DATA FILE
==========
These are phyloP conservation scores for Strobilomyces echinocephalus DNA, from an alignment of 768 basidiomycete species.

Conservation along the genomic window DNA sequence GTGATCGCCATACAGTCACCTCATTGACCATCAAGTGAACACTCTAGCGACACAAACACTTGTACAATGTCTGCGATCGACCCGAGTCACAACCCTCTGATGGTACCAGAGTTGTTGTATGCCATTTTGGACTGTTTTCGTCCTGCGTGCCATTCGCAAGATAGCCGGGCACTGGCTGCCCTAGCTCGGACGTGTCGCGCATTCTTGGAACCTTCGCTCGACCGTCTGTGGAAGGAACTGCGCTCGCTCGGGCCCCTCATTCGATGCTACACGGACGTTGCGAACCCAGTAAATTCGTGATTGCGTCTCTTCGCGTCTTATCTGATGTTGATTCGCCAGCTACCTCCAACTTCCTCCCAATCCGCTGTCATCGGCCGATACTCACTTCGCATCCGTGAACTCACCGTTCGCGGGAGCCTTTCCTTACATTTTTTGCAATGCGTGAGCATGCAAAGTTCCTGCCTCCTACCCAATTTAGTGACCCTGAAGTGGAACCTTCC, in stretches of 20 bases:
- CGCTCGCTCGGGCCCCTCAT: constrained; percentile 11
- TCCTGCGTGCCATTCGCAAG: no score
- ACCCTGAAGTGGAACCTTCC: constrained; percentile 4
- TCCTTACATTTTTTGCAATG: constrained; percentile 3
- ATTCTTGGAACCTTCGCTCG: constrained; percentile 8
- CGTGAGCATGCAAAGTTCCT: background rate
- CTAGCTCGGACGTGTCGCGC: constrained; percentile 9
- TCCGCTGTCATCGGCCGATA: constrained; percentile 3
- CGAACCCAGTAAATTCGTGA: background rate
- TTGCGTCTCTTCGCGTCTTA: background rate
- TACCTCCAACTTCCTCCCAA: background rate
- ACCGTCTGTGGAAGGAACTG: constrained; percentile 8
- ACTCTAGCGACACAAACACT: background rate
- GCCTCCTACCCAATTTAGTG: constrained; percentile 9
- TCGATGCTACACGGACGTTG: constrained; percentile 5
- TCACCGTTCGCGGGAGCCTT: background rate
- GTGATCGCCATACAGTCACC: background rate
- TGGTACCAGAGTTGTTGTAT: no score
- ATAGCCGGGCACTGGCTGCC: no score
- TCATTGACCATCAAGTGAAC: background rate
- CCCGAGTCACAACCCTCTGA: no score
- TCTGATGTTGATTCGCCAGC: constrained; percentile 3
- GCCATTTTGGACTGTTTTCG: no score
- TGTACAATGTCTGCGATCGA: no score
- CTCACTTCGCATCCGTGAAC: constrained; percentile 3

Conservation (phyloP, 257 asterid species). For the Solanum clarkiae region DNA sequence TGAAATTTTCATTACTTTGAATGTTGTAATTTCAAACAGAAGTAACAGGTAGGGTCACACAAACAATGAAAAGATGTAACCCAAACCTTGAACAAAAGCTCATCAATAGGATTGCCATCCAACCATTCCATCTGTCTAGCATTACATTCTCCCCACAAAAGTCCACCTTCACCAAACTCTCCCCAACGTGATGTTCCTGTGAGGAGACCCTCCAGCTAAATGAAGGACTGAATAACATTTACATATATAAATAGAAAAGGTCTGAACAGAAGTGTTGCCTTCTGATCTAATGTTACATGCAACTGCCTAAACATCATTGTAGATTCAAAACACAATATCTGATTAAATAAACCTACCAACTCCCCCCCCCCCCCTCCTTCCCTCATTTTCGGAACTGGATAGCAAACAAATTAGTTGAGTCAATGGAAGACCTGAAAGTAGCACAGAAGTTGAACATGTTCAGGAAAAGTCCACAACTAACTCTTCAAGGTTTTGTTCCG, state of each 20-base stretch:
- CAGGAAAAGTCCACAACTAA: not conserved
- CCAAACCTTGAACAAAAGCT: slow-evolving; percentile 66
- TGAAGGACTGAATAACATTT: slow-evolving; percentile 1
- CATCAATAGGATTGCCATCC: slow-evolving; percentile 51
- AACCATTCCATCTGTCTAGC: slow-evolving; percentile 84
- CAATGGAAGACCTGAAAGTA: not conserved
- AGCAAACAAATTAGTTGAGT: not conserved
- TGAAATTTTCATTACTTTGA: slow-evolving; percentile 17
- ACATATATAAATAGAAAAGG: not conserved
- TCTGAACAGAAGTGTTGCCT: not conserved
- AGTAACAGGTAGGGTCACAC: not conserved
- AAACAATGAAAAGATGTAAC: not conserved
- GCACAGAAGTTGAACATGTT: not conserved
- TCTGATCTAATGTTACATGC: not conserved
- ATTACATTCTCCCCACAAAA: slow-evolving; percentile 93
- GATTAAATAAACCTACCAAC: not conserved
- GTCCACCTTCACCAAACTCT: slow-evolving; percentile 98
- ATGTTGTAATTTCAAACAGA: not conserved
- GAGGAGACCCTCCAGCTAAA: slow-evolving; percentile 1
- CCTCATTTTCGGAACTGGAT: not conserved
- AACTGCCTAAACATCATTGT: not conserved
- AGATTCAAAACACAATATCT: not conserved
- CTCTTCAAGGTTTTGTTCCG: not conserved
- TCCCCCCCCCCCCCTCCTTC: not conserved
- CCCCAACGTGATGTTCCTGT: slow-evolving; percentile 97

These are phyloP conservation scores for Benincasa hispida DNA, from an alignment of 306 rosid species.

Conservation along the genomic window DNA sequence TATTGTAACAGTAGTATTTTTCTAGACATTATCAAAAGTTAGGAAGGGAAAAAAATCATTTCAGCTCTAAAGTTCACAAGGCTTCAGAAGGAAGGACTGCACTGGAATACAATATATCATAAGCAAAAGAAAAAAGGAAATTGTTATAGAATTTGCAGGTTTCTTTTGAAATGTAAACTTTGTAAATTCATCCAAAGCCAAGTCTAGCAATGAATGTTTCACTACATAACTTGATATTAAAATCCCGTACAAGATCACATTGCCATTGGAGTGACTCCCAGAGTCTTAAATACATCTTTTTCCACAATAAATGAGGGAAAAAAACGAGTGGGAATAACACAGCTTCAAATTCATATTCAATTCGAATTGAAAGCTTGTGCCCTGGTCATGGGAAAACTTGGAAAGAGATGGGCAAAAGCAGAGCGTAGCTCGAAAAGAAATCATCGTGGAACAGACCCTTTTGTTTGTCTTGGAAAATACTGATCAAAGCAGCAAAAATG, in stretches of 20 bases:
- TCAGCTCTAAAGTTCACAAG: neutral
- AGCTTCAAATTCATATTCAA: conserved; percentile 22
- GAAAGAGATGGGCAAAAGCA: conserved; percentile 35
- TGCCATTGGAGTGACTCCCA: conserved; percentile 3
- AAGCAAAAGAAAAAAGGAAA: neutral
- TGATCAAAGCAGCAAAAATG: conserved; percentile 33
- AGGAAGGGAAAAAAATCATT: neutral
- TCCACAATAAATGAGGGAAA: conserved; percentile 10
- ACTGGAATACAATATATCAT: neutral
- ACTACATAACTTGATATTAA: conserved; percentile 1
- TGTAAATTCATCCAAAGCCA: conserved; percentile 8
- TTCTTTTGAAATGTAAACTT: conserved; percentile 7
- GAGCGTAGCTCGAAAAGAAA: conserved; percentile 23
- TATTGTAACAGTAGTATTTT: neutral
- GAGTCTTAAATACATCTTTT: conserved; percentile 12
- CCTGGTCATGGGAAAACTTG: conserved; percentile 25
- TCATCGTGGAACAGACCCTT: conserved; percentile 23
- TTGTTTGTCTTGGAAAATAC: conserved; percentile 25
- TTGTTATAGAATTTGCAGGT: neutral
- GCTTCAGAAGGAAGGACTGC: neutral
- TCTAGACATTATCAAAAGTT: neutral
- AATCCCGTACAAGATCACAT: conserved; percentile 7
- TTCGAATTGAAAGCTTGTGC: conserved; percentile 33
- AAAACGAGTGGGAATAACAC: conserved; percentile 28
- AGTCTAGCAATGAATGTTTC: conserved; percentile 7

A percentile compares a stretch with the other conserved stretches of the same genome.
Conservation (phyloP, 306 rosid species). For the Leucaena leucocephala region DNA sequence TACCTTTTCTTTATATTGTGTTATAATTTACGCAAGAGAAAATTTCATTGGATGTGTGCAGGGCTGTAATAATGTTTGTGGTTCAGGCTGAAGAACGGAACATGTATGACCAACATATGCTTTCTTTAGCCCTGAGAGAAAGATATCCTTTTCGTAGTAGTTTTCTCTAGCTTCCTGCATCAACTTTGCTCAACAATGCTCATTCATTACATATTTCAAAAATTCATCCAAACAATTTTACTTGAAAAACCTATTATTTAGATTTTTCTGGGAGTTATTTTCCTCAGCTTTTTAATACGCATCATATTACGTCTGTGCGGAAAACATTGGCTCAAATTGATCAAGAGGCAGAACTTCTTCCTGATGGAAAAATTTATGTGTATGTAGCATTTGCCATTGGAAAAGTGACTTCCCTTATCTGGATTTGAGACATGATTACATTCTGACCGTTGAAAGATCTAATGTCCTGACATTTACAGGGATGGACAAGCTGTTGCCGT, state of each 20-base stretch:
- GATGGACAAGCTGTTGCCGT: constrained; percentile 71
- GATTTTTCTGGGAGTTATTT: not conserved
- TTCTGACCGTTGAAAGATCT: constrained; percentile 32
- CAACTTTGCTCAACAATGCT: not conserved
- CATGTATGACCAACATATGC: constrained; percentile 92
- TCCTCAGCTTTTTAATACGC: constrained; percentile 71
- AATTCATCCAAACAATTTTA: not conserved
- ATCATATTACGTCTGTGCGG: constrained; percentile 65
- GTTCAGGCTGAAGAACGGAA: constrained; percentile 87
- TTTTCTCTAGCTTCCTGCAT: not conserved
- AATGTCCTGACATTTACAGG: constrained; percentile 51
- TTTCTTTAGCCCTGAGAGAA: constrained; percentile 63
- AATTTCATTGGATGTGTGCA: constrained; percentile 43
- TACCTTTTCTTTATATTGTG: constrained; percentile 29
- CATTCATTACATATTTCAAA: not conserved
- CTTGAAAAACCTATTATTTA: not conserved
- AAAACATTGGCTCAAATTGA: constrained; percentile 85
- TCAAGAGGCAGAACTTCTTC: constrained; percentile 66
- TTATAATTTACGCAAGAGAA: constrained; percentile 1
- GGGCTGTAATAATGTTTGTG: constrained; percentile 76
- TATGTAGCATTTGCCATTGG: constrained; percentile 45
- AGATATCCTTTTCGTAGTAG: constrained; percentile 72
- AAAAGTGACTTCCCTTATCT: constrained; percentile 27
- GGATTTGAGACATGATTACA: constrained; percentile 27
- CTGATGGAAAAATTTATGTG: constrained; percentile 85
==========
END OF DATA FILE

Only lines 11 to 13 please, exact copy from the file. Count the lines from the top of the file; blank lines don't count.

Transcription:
- CGAACCCAGTAAATTCGTGA: background rate
- TTGCGTCTCTTCGCGTCTTA: background rate
- TACCTCCAACTTCCTCCCAA: background rate